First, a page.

A sidecar arrangement refers to attaching a three-sided crib to one side of the parents’ bed, allowing for a separate but connected space for the child. This option complies with safety guidelines while fostering closeness and convenience for nighttime care.

Co-Sleeping Around the World

Cultural norms and practices regarding co-sleeping vary significantly across the globe. In many Asian, African, and Latin American cultures, co-sleeping is widely practiced and accepted as the norm for child-rearing. In contrast, Western societies tend to emphasize individual sleeping arrangements, such as having the infant in a separate nursery room. Different attitudes towards independence and family sleeping patterns significantly influence these cultural practices.

Transitioning From Co-Sleeping

When and How to Transition

There is no one-size-fits-all answer to when a child should transition from co-sleeping to sleeping independently; it largely depends on the family’s readiness and the child’s developmental stage. Most experts suggest that by the age of three, most children should be encouraged to sleep independently to foster their autonomy.

When transitioning, consistency is key. It can be helpful to establish a bedtime routine in the child’s own room to create a comforting environment. Gradual adjustments, such as spending more time in their room during the day or initially having a parent sleep nearby, can ease the shift. Patience and understanding are crucial as children adapt to the change at their own pace.

Considerations for Parents Contemplating Co-Sleeping

Assessing the Risks and Benefits

Parents considering co-sleeping should thoroughly assess both the potential benefits and risks. Consulting with a pediatrician or a sleep specialist can provide tailored advice based on the family’s circumstances and the child’s health.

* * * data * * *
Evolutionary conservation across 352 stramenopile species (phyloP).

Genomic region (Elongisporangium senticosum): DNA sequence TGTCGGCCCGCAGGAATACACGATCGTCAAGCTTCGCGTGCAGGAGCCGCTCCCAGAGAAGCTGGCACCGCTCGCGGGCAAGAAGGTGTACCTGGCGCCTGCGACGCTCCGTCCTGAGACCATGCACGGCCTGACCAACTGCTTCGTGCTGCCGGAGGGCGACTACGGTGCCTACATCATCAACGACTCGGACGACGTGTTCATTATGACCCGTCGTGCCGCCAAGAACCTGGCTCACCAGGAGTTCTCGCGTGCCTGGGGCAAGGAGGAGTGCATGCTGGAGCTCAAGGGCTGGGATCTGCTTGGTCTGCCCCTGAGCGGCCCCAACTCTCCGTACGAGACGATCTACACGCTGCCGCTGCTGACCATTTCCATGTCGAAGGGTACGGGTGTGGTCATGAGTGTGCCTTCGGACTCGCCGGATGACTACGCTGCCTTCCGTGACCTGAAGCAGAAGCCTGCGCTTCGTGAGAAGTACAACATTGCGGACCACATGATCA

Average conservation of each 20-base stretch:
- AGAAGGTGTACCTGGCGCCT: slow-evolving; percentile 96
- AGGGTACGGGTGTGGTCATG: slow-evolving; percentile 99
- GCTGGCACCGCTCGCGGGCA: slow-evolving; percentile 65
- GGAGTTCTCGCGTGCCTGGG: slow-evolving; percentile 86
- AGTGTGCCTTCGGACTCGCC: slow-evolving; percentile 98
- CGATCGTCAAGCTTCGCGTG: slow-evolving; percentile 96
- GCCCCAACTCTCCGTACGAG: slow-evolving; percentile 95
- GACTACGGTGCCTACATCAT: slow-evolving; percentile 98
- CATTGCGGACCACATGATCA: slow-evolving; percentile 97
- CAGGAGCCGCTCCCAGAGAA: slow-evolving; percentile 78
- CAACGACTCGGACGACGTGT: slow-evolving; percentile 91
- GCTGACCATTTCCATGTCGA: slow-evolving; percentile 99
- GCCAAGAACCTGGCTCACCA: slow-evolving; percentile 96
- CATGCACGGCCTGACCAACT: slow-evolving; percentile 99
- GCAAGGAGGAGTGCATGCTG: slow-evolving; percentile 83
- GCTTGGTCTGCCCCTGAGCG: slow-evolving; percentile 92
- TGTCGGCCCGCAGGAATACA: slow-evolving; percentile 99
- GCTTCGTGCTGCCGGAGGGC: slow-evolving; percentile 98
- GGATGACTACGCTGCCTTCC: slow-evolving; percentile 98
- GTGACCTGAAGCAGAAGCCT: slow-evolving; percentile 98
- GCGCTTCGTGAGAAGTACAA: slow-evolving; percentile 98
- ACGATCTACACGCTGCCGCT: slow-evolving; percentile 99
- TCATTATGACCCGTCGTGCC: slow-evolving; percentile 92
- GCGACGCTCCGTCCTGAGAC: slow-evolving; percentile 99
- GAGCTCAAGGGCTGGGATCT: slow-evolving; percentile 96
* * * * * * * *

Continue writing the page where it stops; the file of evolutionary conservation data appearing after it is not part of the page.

Personal Preferences and Sleep Needs

The decision should also factor in the personal preferences and sleep needs of the parents. Some may find they sleep better with their child nearby, while others may need their space to get adequate rest.

Planning for the Future

It’s also wise for families to think ahead about how they will handle the eventual transition to independent sleeping. Considering the long-term implications can help in making an informed choice that aligns with the family’s goals and values.

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Finishing Thoughts

Co-sleeping is an intimate and complex topic with varying degrees of support and opposition based on safety, cultural norms, and personal choices. Understanding the different practices, and how to safely implement them, is pivotal for any family considering this option. Whether opting for bed-sharing or room-sharing, the safety and well-being of the child must always take precedence. Prioritizing informed decision-making and planning can help ensure that both parents and children benefit from whatever sleep arrangements they choose. The journey of parenting is profoundly personal, and as with all aspects of child-rearing, what works for one family may not work for another. It’s important to find a balance that promotes the best possible sleep for all involved, ensuring a happy, healthy, and well-rested household.


  • Ashton Roberts

    I love learning and sharing everything about sleep. I am one of the energetic editors here at GoodSleepHub, where I talk about how to get a better night's sleep. When I'm not writing, I'm probably walking my dog Luna or trying out new sleeping gadgets. My goal is to help you sleep easier and better. Join me, and let's find simple ways to enjoy great sleep every night!